Before the party You will have already advertised the date and time of your party a few weeks before the day with posters on trees and lamposts (your local authority, as part of their street closure process, may well have advertised the road closure in the local paper).
Your poster will ask all neighbours with cars to move them from the Street Party area in the morning. Most people are happy to do this and you will then have a street ready and clear to stage your event.
1:00pm Setting up Decorate the street, blow up balloons, hang bunting from upstairs windows diagonaly from house to house all the way up the street (if people aren't out yet this will do it).
Chairs and garden tables are brought out from back gardens and set out in the road.
Barbecues are clustered together in a quiet corner of the road and lit. A tea urn is filled.
A soft play area for toddlers is created with a sofa, a roll of carpet, lino, paddling pool, sandpit, or playmats.
2:00pm Street Lunch Everyone makes a dish to share, creating a communal dining table with lots of delicious choices.
3:00pm Handmade go-carts activity (a two hour workshop run by the Handmade Go-Kart club who will be bring Go-Karts for the children to try out on a circuit on the street.*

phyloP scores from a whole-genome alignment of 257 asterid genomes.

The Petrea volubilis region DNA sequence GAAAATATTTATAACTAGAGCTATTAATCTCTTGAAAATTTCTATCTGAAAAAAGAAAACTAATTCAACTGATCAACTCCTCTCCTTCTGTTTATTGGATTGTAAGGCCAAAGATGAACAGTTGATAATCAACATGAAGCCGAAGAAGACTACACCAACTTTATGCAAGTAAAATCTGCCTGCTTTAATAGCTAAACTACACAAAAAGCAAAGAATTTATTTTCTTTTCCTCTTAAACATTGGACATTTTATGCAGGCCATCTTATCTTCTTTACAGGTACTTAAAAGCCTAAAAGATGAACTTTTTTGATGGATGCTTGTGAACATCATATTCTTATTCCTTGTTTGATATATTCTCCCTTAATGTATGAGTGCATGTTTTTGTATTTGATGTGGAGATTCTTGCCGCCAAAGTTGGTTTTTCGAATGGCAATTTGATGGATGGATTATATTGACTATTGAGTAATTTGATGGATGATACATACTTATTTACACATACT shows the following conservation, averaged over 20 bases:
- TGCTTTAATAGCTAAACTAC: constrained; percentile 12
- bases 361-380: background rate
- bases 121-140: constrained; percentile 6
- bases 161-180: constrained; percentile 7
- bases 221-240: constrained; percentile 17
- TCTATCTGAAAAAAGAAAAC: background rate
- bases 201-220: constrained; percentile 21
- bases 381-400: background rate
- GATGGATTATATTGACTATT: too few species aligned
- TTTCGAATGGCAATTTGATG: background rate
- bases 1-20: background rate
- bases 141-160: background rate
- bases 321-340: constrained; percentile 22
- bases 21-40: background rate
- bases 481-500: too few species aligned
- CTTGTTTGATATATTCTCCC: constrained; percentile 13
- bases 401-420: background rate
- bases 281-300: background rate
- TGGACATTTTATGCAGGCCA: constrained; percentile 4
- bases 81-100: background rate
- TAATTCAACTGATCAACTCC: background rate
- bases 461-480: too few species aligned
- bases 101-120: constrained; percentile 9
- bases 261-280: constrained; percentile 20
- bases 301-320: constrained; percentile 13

Beachball Volleyball, basketball, skittles, sack race, den building.
Front garden Swap Shops (bring stuff you don’t need anymore and trade it for something you do).
3:15pm Homemade Cake and Cookie competition. Entries are displayed and judged. Wheelie Bin parade.
3:30pm Raffle with proceeds going to a local charity (prizes obtained from local businesses)
4:00pm Neighbour's Tea party (Competition cakes and cookies eaten). Tug of war (odd numbers vs. even, children vs. adults, boys vs. girls, etc)
5:00pm Party winds up. Everyone joins in the clear up. Cars returned to their spaces. Everyone looks forward to doing it again next year.
* visit http://www.handmadegocartclub.com/ for more information).
A few days after this entry was posted I recieved an email containing a happy recollection from Play England's National Practice Manager, the mighty Mick Conway.
"A brilliant thing to do is to ask locals to bring out bathroom scales to weigh the contestants. The idea is that the combined weight on each side should be roughly the same - a few stones/kilos here or there doesn't matter. The children inevitably win, because their traction with several times more feet on their side gives them a huge advantage - not many people know this!
We did this 30 years ago in Bermondsey, with the deal being that the adults had to donate £1 each to the playground if they lost. The adults were thrashed, even though they cheated first by tying their end of the rope to a fence - which disintegrated. We called foul, started again and this time the bad losers tied their end to a thirty-foot tree that started to come out of the ground. We got £50 off them in the end."